2. The Democrats’ waning leverage
The second takeaway from Rhode’s description of his life in the frontlines of Democratic Middle East policy is that partisan politics has given right-wing Israelis the upper hand in any issue relating to Israel. Rhodes describes Democrats as being in a “defensive crouch,” having to explain and apologize for members of their party on the left who may be critical of Israel.
He argued that the Israeli agenda is set by the right-wing—a group that opposes, either openly or tacitly, the two-state solution. These right-wing actors, who represent the majority of Israelis and who usually set the tone in the Israeli government, know that American politics on Israel is playing in their favor: They will always have the entire Republican Party to back them (thanks in large part to evangelical Christian voters) along with conservative Democrats more likely to side with the Israeli government on key issues (see, for example, the Iran nuclear deal.)
Bottom line: Once Israel became a partisan issue, Democrats lost much of their leverage and find it increasingly challenging to pressure Israel into any concessions since Israelis can shop around for better offers from the other side.
3. Israel 2024
As Republicans try to figure out where their party stands and what shape it will take as it moves on, one thing is clear: Being pro-Israel remains a great line for any Republican espousing any political aspirations.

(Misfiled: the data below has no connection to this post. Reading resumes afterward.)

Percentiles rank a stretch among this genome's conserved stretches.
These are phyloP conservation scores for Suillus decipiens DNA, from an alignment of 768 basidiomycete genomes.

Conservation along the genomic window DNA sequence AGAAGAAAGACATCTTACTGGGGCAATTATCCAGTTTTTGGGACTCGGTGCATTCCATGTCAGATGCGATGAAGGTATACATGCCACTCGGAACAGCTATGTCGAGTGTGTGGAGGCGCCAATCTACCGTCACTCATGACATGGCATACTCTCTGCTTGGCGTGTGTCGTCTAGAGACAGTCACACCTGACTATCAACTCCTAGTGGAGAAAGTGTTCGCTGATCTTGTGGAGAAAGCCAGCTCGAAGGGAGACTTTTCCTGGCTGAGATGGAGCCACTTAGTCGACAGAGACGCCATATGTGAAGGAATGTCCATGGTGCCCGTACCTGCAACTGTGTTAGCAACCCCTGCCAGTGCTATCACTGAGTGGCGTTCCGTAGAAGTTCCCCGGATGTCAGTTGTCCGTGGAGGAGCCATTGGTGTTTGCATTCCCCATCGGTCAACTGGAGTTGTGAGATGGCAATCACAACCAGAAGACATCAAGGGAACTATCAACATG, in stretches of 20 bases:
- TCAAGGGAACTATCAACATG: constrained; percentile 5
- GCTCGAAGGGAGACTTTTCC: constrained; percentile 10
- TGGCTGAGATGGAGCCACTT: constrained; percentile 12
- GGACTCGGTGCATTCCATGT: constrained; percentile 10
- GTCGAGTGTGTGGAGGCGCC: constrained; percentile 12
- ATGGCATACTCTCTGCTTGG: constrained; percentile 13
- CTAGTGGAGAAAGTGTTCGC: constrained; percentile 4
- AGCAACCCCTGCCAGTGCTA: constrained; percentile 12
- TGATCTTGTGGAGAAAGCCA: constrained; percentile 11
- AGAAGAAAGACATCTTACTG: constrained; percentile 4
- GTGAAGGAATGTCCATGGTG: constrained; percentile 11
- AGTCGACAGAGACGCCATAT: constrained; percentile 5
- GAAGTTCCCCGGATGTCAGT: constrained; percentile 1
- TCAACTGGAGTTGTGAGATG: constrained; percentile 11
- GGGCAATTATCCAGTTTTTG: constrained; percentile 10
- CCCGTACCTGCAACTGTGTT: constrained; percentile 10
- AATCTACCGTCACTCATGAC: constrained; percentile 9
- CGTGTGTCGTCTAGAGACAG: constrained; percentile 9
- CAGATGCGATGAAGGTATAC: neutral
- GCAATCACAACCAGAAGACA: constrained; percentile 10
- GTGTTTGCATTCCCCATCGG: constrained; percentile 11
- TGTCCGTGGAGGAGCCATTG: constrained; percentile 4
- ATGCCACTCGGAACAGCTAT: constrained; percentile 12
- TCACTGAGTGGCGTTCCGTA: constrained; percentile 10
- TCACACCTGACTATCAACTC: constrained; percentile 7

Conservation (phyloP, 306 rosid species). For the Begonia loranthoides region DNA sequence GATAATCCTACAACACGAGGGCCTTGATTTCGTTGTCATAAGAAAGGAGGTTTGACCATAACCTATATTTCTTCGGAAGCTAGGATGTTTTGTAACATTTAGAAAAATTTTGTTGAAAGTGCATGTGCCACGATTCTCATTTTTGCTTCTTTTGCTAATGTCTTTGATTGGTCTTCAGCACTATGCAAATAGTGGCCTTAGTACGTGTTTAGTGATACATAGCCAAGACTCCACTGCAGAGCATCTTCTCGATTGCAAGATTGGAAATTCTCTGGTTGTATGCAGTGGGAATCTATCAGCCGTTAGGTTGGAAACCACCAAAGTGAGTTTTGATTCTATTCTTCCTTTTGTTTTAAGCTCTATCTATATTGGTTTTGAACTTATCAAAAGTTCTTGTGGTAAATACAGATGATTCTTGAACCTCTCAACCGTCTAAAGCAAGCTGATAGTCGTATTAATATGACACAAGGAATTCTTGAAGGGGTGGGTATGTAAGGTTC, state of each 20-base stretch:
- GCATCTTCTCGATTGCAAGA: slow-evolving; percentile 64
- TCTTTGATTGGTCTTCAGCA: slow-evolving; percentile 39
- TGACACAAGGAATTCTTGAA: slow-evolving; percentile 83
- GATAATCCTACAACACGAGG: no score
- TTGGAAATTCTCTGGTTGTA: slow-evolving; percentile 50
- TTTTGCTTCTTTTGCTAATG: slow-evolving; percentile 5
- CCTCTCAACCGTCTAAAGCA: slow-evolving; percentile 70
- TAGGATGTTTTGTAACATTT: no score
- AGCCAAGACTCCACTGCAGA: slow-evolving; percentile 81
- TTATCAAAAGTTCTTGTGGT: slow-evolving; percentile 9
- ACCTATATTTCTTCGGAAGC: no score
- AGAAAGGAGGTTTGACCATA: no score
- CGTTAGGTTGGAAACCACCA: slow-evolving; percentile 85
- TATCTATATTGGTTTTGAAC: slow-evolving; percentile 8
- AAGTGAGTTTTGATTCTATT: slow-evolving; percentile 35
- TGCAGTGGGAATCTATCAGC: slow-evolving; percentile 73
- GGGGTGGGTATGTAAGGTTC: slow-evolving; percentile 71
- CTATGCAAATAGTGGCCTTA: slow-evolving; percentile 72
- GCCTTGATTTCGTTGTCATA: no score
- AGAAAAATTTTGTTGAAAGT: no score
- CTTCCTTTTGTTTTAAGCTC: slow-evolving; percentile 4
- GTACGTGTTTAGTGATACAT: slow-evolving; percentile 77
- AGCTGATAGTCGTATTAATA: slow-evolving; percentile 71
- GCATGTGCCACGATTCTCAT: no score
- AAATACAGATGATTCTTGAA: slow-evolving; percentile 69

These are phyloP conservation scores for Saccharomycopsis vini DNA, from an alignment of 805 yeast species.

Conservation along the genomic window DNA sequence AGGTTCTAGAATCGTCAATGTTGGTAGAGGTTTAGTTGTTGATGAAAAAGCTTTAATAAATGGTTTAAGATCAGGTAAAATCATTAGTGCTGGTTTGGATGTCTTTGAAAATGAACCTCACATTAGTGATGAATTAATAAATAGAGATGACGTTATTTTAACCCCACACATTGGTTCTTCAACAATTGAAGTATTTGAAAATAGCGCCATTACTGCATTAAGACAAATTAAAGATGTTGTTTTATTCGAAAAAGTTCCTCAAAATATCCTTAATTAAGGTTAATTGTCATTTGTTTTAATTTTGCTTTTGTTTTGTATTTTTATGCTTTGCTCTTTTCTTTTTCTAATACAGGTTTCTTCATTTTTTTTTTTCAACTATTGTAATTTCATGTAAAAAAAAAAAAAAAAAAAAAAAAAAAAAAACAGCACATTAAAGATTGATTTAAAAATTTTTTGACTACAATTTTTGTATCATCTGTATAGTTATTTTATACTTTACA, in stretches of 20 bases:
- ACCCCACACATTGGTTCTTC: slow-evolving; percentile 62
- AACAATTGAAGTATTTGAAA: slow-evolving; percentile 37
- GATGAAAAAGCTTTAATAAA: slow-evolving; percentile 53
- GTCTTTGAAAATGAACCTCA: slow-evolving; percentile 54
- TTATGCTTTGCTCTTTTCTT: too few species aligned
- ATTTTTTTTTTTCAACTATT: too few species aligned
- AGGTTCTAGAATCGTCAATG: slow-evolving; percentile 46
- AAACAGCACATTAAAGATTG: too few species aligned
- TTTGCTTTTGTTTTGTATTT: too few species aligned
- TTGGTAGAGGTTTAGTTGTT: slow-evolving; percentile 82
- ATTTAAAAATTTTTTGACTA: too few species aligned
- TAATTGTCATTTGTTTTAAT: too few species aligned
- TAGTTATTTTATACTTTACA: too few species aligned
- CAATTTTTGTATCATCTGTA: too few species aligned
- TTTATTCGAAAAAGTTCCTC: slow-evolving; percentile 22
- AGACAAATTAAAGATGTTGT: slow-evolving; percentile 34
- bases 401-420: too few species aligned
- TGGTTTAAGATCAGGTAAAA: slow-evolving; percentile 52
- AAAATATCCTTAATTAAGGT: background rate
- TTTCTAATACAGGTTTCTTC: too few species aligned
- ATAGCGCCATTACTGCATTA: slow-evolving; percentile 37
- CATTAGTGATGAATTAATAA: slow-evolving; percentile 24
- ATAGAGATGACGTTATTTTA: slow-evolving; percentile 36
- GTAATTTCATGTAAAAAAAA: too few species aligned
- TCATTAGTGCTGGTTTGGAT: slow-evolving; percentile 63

Former Secretary of State Mike Pompeo, who is rumored as a possible 2024 contender and among the Republicans sticking with Trump, saw Rhodes’s comments as an excellent opportunity to brandish his pro-Israel credentials.
Pompeo tweeted that Ben Rhodes had said, “Netanyahu and all Jews—are ‘corrupt and cruel.’ While this view is taking root among some Democrats, does President Biden agree? I hope not.”
Ben Rhodes told @J_Insider that @netanyahu — and all Jews — are “corrupt and cruel.” While this view is taking root among some Democrats, does President Biden agree? I hope not.https://t.co/43aFOqgeC2
— Mike Pompeo (@mikepompeo) February 18, 2021
This tweet is a wild misinterpretation of Rhodes’s comment, who tried to explain Netanyahu’s thought process and, taken in context, did not accuse him of being “corrupt and cruel.”
Nikki Haley, the former UN ambassador who has recently turned on Trump and may very likely meet Pompeo as a rival in the 2024 GOP primary, is taking issue with Joe Biden’s policies on Israel. She came out against the new administration’s decision to restore U.S. funding to the UN Relief and Works Agency (UNRWA) serving the Palestinians. “Biden should be condemning UNRWA for inciting violence. Not reinstating funding and sending $380 million a year to an entity that promotes terrorism,” Haley tweeted.
Don’t be fooled by the UN Relief and Works Agency’s (UNRWA) misleading name. The UN entity’s official mission is to provide relief to Palestinian “refugees.”